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  • The "Doc Fix" Dilemma Calls for Immediate Medicare Reforms

    Once again, Congress is scrambling to stop a scheduled 27 percent payment cut to physicians who serve Medicare patients. This frequent exercise serves as a perfect example for the need to move Medicare away from its current price control model toward a market-based, premium support model. Congress should take immediate action to link any “fix” with structural Medicare policy reforms.

    The “Sustainable Growth Rate” (SGR) is in no way a sustainable long-term solution for Medicare. This complex government formula sets payments to physicians for providing Medicare services. When enacted as part of the Balanced Budget Act of 1997, these cuts (on paper) were designed to help Congress meet its balanced budget targets—but the cuts turned out to be temporary.

    If the deep scheduled cuts took effect, many physicians would find it unaffordable to participate in Medicare, leaving millions of seniors without doctors. Congress has not allowed these scheduled cuts to go into effect since 2003, and delays only compound the problem by making the next round of cuts more drastic to keep up with budget projections.

    The Administration and Democrat leaders in Congress further complicated the SGR problem during the debate over Obamacare. Proponents of the law could only claim that their bill would be paid for and reduce the deficit by assuming the scheduled cuts would take place. Yet, just weeks after the health care bill became law, Congress passed another delay.

    Obamacare Promises More of the Same

    Worse yet, the Affordable Healthcare Act bases many of its Medicare “reforms” on the same flawed model. It assumes more than $500 billion in cuts to Medicare, many of which depend on imposing further cuts on physicians and other Medicare health care providers. The chief actuary has already noted that the current Medicare cuts in Obamacare are unsustainable.

    The creation of the Independent Payment Advisory Board (IPAB) is centered on the price control model. This unelected board is charged with imposing further Medicare reimbursement cuts to meet fixed budget targets. Last year, the President reinforced his commitment to the price control model by proposing to expand the role of IPAB and has signaled the same in this year’s budget. The IPAB model is just more of the same and is incompatible with any permanent “fix” to the SGR.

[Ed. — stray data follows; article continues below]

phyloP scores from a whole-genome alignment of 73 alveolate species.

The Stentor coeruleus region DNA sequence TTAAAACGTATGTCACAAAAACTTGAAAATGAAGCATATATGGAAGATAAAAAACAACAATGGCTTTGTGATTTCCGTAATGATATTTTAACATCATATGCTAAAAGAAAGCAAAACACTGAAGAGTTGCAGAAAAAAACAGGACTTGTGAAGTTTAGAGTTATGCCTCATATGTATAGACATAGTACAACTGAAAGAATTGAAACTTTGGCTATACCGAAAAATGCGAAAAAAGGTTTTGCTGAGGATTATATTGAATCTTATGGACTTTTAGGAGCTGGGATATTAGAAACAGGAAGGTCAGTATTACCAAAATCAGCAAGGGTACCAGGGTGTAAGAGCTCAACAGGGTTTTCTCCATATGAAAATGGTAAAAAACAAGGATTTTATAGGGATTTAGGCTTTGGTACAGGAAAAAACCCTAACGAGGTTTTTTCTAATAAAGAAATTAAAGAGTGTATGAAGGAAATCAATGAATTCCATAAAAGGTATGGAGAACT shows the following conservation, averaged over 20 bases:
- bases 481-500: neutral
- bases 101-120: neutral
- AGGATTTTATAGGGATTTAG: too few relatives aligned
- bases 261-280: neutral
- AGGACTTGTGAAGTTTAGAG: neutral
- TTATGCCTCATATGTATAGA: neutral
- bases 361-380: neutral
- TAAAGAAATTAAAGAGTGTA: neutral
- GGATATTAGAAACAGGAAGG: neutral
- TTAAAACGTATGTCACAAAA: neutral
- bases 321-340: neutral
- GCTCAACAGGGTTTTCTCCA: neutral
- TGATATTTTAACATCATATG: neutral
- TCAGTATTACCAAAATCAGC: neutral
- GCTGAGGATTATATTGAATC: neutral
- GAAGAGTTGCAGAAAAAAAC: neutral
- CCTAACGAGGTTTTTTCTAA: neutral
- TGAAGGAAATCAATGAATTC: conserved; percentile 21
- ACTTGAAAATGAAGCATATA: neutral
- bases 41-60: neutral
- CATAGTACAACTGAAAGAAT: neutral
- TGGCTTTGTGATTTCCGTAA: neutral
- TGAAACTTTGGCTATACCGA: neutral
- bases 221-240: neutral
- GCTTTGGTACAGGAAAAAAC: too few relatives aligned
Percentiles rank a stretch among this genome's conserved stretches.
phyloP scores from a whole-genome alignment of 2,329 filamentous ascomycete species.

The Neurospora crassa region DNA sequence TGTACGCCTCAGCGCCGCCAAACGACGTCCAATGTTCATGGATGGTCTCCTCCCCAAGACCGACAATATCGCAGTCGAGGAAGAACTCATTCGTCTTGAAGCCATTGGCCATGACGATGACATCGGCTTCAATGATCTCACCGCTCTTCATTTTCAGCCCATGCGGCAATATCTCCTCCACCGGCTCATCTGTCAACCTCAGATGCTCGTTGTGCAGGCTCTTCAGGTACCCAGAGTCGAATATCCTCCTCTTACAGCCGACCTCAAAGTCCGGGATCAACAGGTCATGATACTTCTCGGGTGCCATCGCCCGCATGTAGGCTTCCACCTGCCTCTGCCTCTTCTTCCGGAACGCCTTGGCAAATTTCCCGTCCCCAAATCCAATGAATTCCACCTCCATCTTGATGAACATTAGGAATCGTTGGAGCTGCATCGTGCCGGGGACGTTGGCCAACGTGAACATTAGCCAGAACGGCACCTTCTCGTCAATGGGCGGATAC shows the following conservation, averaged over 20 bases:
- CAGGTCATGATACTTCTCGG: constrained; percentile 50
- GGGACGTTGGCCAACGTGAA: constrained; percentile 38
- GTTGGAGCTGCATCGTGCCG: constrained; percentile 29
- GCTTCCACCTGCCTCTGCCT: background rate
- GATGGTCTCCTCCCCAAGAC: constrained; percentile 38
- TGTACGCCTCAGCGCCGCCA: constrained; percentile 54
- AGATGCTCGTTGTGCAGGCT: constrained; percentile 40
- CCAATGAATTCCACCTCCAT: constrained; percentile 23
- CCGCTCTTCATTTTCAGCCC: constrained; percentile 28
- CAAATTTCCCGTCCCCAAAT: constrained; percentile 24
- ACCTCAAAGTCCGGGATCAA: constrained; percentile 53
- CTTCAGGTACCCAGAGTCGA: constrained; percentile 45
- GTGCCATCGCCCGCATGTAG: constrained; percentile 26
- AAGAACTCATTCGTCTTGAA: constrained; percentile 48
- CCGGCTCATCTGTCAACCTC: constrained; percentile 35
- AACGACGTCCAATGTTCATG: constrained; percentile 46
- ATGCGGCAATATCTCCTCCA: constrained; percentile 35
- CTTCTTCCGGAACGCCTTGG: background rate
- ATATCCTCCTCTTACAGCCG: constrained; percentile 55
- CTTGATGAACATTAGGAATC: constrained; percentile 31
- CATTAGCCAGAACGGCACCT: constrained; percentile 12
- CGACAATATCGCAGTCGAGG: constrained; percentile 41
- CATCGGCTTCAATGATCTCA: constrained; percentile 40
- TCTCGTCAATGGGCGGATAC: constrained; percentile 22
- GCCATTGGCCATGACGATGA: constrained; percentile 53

Opportunity for Real Medicare Reform

    The Heritage Foundation’s Saving the American Dream offers a way out of the failed price control model and transitions Medicare to a more sustainable and rational market-based, premium support system. Right now, Congress has the opportunity to enact the first phase by demanding any temporary SGR “fix” is accompanied by Medicare policy reforms that result in real and immediate savings for Medicare:

    • Lift balance billing limitations. Physicians should be able to charge above Medicare price levels.
    • Raise the retirement age. Today’s retirement age has not kept up with longevity. Congress should raise the retirement age gradually to 68.
    • Raise the premiums for Parts B and D. Today, there is a 25 percent premium associated with Part B and D benefits. Congress should increase those premiums to 35 percent over the next five years.
    • Add a premium to Part A. Today, Medicare Part A has no premium associated with its benefits. Congress should add a premium to Part A benefits to close the deficits in the Part A trust fund.
    • Tighten the income thresholds. Medicare already reduces its government subsidy based on income. Those subsidies should be phased out for couples earning more than $165,000 and individuals earning more than $110,000.

    Seize the Moment

    Instead of patching a broken model, Congress should be advancing reforms that make Medicare sustainable for the long term. The only permanent solution for the SGR is to end it and adopt a Medicare premium support model that is free from government price controls on doctors and hospitals. Congress should not blow this opportunity again.

    Posted in Obamacare [slideshow_deploy]

    One Response to The "Doc Fix" Dilemma Calls for Immediate Medicare Reforms

    1. Ruben says:

      Who are these people that say Obama's doing a great job as president? Frustrating! What to do about them?

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